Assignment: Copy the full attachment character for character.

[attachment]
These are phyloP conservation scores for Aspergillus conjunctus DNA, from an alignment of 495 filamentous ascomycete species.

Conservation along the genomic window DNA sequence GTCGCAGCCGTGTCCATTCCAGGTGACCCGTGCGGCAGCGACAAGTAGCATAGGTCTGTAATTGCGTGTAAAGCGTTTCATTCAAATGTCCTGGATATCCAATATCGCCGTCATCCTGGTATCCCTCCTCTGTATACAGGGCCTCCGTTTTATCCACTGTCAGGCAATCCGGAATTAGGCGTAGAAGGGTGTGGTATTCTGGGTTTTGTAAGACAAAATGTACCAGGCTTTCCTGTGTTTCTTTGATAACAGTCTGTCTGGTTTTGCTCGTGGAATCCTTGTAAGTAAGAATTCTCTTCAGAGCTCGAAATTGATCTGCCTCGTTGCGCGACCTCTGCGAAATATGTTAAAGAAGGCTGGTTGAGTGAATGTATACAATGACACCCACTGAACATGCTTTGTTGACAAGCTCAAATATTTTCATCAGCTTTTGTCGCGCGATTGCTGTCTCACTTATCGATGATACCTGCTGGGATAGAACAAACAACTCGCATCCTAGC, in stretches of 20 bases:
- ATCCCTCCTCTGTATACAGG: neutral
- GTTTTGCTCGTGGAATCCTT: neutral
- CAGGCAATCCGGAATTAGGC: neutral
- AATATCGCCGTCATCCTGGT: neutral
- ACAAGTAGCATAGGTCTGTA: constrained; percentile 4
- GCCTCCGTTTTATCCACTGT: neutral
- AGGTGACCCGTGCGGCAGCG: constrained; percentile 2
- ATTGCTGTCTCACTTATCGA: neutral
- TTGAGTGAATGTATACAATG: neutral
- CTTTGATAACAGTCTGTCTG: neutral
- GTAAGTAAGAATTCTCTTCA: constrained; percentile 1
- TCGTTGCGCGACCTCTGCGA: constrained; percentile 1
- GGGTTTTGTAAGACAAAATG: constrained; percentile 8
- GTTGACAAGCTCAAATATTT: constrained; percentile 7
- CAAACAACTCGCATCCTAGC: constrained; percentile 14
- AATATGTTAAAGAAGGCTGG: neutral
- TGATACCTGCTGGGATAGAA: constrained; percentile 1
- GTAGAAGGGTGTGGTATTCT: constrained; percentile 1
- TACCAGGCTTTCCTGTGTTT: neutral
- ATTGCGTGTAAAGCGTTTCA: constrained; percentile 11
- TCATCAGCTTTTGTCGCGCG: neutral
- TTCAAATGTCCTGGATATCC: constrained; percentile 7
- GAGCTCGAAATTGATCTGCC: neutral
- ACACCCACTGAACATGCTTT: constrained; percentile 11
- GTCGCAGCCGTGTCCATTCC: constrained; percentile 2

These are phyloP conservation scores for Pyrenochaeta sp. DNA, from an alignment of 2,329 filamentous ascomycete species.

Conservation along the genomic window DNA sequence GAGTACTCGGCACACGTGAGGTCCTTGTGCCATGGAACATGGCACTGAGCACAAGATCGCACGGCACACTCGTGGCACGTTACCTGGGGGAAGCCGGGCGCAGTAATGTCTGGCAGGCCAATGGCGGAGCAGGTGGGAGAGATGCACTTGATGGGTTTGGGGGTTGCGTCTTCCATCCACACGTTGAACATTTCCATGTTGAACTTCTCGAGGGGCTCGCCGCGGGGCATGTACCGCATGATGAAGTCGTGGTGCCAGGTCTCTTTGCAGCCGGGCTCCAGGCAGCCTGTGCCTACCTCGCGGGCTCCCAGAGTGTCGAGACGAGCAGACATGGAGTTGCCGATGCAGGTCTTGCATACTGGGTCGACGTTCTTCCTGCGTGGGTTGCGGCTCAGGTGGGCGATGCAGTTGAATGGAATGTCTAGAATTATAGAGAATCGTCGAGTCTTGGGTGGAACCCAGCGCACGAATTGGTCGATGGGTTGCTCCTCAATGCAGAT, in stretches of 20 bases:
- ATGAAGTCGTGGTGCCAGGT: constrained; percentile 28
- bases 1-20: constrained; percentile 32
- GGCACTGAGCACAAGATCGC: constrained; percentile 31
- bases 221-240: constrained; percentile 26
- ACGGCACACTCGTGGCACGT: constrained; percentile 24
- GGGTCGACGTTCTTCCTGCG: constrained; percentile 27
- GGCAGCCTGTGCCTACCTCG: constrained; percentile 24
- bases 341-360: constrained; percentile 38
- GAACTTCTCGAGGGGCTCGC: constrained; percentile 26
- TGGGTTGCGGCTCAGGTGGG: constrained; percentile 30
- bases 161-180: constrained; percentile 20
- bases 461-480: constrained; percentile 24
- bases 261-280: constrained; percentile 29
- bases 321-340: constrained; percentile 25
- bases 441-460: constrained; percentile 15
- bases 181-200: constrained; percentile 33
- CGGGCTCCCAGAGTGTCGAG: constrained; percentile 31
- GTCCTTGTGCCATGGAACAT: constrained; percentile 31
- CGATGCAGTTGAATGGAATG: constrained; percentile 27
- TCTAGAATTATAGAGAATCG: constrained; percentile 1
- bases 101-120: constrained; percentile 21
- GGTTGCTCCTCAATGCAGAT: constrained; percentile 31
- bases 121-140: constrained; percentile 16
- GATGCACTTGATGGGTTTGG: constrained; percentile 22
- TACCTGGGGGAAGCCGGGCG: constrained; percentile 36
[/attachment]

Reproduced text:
These are phyloP conservation scores for Aspergillus conjunctus DNA, from an alignment of 495 filamentous ascomycete species.

Conservation along the genomic window DNA sequence GTCGCAGCCGTGTCCATTCCAGGTGACCCGTGCGGCAGCGACAAGTAGCATAGGTCTGTAATTGCGTGTAAAGCGTTTCATTCAAATGTCCTGGATATCCAATATCGCCGTCATCCTGGTATCCCTCCTCTGTATACAGGGCCTCCGTTTTATCCACTGTCAGGCAATCCGGAATTAGGCGTAGAAGGGTGTGGTATTCTGGGTTTTGTAAGACAAAATGTACCAGGCTTTCCTGTGTTTCTTTGATAACAGTCTGTCTGGTTTTGCTCGTGGAATCCTTGTAAGTAAGAATTCTCTTCAGAGCTCGAAATTGATCTGCCTCGTTGCGCGACCTCTGCGAAATATGTTAAAGAAGGCTGGTTGAGTGAATGTATACAATGACACCCACTGAACATGCTTTGTTGACAAGCTCAAATATTTTCATCAGCTTTTGTCGCGCGATTGCTGTCTCACTTATCGATGATACCTGCTGGGATAGAACAAACAACTCGCATCCTAGC, in stretches of 20 bases:
- ATCCCTCCTCTGTATACAGG: neutral
- GTTTTGCTCGTGGAATCCTT: neutral
- CAGGCAATCCGGAATTAGGC: neutral
- AATATCGCCGTCATCCTGGT: neutral
- ACAAGTAGCATAGGTCTGTA: constrained; percentile 4
- GCCTCCGTTTTATCCACTGT: neutral
- AGGTGACCCGTGCGGCAGCG: constrained; percentile 2
- ATTGCTGTCTCACTTATCGA: neutral
- TTGAGTGAATGTATACAATG: neutral
- CTTTGATAACAGTCTGTCTG: neutral
- GTAAGTAAGAATTCTCTTCA: constrained; percentile 1
- TCGTTGCGCGACCTCTGCGA: constrained; percentile 1
- GGGTTTTGTAAGACAAAATG: constrained; percentile 8
- GTTGACAAGCTCAAATATTT: constrained; percentile 7
- CAAACAACTCGCATCCTAGC: constrained; percentile 14
- AATATGTTAAAGAAGGCTGG: neutral
- TGATACCTGCTGGGATAGAA: constrained; percentile 1
- GTAGAAGGGTGTGGTATTCT: constrained; percentile 1
- TACCAGGCTTTCCTGTGTTT: neutral
- ATTGCGTGTAAAGCGTTTCA: constrained; percentile 11
- TCATCAGCTTTTGTCGCGCG: neutral
- TTCAAATGTCCTGGATATCC: constrained; percentile 7
- GAGCTCGAAATTGATCTGCC: neutral
- ACACCCACTGAACATGCTTT: constrained; percentile 11
- GTCGCAGCCGTGTCCATTCC: constrained; percentile 2

These are phyloP conservation scores for Pyrenochaeta sp. DNA, from an alignment of 2,329 filamentous ascomycete species.

Conservation along the genomic window DNA sequence GAGTACTCGGCACACGTGAGGTCCTTGTGCCATGGAACATGGCACTGAGCACAAGATCGCACGGCACACTCGTGGCACGTTACCTGGGGGAAGCCGGGCGCAGTAATGTCTGGCAGGCCAATGGCGGAGCAGGTGGGAGAGATGCACTTGATGGGTTTGGGGGTTGCGTCTTCCATCCACACGTTGAACATTTCCATGTTGAACTTCTCGAGGGGCTCGCCGCGGGGCATGTACCGCATGATGAAGTCGTGGTGCCAGGTCTCTTTGCAGCCGGGCTCCAGGCAGCCTGTGCCTACCTCGCGGGCTCCCAGAGTGTCGAGACGAGCAGACATGGAGTTGCCGATGCAGGTCTTGCATACTGGGTCGACGTTCTTCCTGCGTGGGTTGCGGCTCAGGTGGGCGATGCAGTTGAATGGAATGTCTAGAATTATAGAGAATCGTCGAGTCTTGGGTGGAACCCAGCGCACGAATTGGTCGATGGGTTGCTCCTCAATGCAGAT, in stretches of 20 bases:
- ATGAAGTCGTGGTGCCAGGT: constrained; percentile 28
- bases 1-20: constrained; percentile 32
- GGCACTGAGCACAAGATCGC: constrained; percentile 31
- bases 221-240: constrained; percentile 26
- ACGGCACACTCGTGGCACGT: constrained; percentile 24
- GGGTCGACGTTCTTCCTGCG: constrained; percentile 27
- GGCAGCCTGTGCCTACCTCG: constrained; percentile 24
- bases 341-360: constrained; percentile 38
- GAACTTCTCGAGGGGCTCGC: constrained; percentile 26
- TGGGTTGCGGCTCAGGTGGG: constrained; percentile 30
- bases 161-180: constrained; percentile 20
- bases 461-480: constrained; percentile 24
- bases 261-280: constrained; percentile 29
- bases 321-340: constrained; percentile 25
- bases 441-460: constrained; percentile 15
- bases 181-200: constrained; percentile 33
- CGGGCTCCCAGAGTGTCGAG: constrained; percentile 31
- GTCCTTGTGCCATGGAACAT: constrained; percentile 31
- CGATGCAGTTGAATGGAATG: constrained; percentile 27
- TCTAGAATTATAGAGAATCG: constrained; percentile 1
- bases 101-120: constrained; percentile 21
- GGTTGCTCCTCAATGCAGAT: constrained; percentile 31
- bases 121-140: constrained; percentile 16
- GATGCACTTGATGGGTTTGG: constrained; percentile 22
- TACCTGGGGGAAGCCGGGCG: constrained; percentile 36